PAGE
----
Language combinations for translations involving Latvian, Lithuanian and Estonian:
Eisenmann Übersetzungsteam provides technical translations by native speakers of Latvian, Lithuanian and Estonian for all subject areas: economics, law, technology, medicine, advertising, IT etc.
All texts are translated by experienced specialist translators of Bulgarian into their mother tongues, as per the native speaker principle.
The only Baltic languages still spoken today are Latvian and Lithuanian; Estonian belongs to the Finno-Ugric language family. Due to the relatively similar development of the Baltic countries in the last 65 years, beginning with belonging to the Soviet Union from 1939 to 1990 and finally with entry into the European Union on 1st May 2004, the linguistic backgrounds of these languages have been very similar over this time period.
Latvian belongs to the Eastern Baltic languages of the Indo-European language family, and along with Lithuanian and a small minority language is the only actively spoken Baltic language. Today, there are 1.4 million speakers of Latvian in Latvia, amounting to two thirds of the population. Russian, on the other hand, is spoken by roughly 80% of the population because Latvia was part of the Soviet Union from 1939 to 1990, and Russian was therefore the dominant language in the country for the past few decades.
Latvian originated from Latgallian; a regional dialect in the core region of Latgale in the south east of Latvia on the border with Lithuania and Belarus, and still displays similarities to Lithuanian.
Since the country’s ascension into the European Union, the significance of Latvian has grown and demand for translations from Latvian into German has risen.
Like Latvian, Lithuanian belongs to the Eastern Baltic languages of the Indo-European language family, but is spoken by more people. There are roughly 3 million native speakers in Lithuania and more than 1 million speakers of Lithuanian living in ethnic groups in Russia, Poland and Belarus.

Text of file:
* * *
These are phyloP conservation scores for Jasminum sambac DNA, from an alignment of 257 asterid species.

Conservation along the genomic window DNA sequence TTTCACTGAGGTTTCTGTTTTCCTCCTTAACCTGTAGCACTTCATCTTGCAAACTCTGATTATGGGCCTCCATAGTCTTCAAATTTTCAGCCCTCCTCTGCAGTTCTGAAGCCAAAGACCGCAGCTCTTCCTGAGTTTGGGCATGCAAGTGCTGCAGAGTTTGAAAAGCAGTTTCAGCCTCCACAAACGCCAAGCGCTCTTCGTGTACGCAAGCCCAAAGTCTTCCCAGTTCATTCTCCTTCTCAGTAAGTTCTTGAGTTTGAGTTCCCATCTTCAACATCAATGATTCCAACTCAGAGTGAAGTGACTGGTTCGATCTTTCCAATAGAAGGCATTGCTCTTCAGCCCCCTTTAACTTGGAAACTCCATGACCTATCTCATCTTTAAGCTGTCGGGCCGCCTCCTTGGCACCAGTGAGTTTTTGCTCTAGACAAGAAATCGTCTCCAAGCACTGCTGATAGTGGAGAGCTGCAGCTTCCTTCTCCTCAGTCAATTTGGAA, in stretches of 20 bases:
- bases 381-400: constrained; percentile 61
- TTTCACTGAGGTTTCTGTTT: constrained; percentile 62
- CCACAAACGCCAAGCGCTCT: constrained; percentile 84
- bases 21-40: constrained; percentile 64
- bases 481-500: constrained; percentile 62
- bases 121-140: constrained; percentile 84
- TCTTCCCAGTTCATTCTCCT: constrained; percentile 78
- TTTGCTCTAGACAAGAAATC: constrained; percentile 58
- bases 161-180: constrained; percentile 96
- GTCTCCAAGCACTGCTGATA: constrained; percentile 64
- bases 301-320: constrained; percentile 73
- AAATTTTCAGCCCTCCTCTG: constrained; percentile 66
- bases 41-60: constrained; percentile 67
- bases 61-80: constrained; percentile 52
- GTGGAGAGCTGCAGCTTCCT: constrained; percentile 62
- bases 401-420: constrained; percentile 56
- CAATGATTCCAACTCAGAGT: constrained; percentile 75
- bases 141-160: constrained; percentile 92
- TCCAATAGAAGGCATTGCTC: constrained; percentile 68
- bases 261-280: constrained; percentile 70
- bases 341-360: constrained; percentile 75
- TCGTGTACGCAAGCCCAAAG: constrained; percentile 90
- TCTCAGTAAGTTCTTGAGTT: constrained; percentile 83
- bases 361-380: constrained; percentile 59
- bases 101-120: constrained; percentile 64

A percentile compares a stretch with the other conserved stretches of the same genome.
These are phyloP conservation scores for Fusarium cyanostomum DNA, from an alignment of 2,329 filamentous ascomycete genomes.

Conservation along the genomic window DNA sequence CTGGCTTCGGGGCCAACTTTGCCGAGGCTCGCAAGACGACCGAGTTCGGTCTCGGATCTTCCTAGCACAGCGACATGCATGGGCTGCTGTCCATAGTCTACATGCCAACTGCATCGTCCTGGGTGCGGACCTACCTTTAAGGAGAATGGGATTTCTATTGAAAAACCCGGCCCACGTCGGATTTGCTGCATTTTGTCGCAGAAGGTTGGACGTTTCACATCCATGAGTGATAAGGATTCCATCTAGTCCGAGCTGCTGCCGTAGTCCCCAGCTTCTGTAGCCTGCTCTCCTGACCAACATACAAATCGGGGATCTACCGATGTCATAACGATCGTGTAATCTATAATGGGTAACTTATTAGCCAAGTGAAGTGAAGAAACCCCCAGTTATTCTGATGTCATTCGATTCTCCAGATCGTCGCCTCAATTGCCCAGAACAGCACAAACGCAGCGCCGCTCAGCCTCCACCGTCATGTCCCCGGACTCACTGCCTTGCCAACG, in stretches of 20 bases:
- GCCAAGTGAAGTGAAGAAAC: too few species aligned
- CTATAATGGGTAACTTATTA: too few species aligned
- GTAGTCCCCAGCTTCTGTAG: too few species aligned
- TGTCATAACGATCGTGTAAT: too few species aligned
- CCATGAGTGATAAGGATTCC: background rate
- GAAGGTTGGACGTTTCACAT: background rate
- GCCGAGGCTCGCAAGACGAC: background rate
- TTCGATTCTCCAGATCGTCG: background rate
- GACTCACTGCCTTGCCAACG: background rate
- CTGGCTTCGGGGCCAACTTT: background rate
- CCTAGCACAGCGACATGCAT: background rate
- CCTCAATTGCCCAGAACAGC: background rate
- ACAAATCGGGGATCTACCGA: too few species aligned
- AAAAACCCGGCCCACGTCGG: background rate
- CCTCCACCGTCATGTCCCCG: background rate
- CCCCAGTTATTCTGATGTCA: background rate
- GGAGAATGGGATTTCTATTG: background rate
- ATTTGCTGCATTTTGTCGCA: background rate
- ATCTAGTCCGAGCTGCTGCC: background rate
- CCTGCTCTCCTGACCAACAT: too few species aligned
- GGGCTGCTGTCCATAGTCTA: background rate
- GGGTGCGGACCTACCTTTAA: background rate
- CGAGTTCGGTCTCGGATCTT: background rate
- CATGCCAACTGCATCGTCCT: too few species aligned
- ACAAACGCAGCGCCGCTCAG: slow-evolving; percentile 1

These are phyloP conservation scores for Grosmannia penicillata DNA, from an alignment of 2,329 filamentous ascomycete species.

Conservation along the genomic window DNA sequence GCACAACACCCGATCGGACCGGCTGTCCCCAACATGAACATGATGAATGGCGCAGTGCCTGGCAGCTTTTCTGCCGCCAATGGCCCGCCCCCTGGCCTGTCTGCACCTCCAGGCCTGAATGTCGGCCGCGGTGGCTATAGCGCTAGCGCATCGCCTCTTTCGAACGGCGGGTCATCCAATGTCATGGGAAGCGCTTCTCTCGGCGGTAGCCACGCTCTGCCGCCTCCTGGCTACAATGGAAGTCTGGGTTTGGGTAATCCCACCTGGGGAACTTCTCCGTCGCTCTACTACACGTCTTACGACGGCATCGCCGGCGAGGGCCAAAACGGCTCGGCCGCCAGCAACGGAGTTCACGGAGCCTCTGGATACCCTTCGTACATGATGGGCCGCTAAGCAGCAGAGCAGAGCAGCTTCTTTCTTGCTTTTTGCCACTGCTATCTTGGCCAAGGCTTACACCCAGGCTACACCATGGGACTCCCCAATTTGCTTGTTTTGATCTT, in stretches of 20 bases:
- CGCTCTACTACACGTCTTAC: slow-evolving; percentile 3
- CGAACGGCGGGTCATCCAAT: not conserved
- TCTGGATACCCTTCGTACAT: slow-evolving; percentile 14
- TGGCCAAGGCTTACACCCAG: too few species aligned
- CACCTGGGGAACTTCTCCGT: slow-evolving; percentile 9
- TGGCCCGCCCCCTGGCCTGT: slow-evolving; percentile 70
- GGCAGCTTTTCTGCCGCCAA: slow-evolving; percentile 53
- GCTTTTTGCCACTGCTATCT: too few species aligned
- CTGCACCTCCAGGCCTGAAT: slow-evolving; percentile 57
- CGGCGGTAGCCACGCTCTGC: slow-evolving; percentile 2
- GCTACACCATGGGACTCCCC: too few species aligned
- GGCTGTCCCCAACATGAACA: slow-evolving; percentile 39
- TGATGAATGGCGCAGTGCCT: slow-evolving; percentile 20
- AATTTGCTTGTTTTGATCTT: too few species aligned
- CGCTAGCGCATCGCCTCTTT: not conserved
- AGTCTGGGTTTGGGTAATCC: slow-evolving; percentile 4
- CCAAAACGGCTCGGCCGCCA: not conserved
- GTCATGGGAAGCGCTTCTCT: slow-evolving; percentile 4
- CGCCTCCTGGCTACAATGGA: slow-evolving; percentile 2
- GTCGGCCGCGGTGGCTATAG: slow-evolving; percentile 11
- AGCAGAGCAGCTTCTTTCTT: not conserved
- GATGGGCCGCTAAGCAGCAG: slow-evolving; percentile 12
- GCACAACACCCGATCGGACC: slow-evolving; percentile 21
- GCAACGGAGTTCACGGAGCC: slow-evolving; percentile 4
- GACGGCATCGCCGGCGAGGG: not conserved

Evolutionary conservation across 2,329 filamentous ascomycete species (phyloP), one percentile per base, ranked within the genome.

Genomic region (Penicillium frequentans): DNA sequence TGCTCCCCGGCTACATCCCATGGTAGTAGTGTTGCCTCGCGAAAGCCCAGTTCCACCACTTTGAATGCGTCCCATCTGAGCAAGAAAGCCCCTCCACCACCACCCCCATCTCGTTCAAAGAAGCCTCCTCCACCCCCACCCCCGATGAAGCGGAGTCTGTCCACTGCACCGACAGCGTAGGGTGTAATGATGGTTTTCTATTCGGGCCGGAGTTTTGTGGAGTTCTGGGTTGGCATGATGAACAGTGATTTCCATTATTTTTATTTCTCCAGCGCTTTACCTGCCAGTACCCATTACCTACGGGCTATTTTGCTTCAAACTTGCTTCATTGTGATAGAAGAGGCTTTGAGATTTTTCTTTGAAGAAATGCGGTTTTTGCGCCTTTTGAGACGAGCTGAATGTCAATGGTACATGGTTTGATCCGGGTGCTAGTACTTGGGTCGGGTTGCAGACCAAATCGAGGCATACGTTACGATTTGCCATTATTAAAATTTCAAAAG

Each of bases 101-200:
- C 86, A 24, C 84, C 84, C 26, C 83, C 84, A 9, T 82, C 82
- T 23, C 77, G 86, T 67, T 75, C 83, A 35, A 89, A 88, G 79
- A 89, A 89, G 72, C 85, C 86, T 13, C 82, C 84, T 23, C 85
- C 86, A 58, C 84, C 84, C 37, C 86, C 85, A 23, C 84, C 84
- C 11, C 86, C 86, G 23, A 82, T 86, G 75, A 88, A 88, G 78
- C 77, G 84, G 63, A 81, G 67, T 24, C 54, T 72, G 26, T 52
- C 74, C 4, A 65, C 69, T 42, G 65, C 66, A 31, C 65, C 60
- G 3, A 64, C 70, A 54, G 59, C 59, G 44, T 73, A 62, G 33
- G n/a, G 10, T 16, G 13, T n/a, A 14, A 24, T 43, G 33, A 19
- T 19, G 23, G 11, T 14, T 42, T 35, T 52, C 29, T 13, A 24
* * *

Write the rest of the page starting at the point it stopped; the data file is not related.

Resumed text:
Lithuanian is split into Highland Lithuanian (Auktaitija) and Lowland Lithuanian (Samogitian).
Latvian and Lithuanian are two closely related languages which have been separate since the 8th Century. Unlike with Latvian, Lithuania has a language commission for the preservation of language purity; one reason why Lithuanian contains far fewer borrowed words than Latvian. Lithuanian has also grown in significance after entering the European Union.
Although Estonia belongs to the Baltic States, Estonian is not a Baltic language, belonging instead to the Finno-Ugric family alongside Finnish and Hungarian. Whereas Estonian displays only a few similarities to Hungarian, a native speaker of Estonian would find it easy to understand Finnish due to the two languages’ many shared similarities.
In Estonia there are three major dialect groups: the southern, northern and the northeastern coast dialect groups. In total, Estonian is spoken by around one million people. Estonia was also part of the Soviet Union until 1990, causing Estonian to be of secondary importance for a long time in its own country. Since gaining independence in 1991, this is no longer the case; currently over 90% of Estonians speak their official language.
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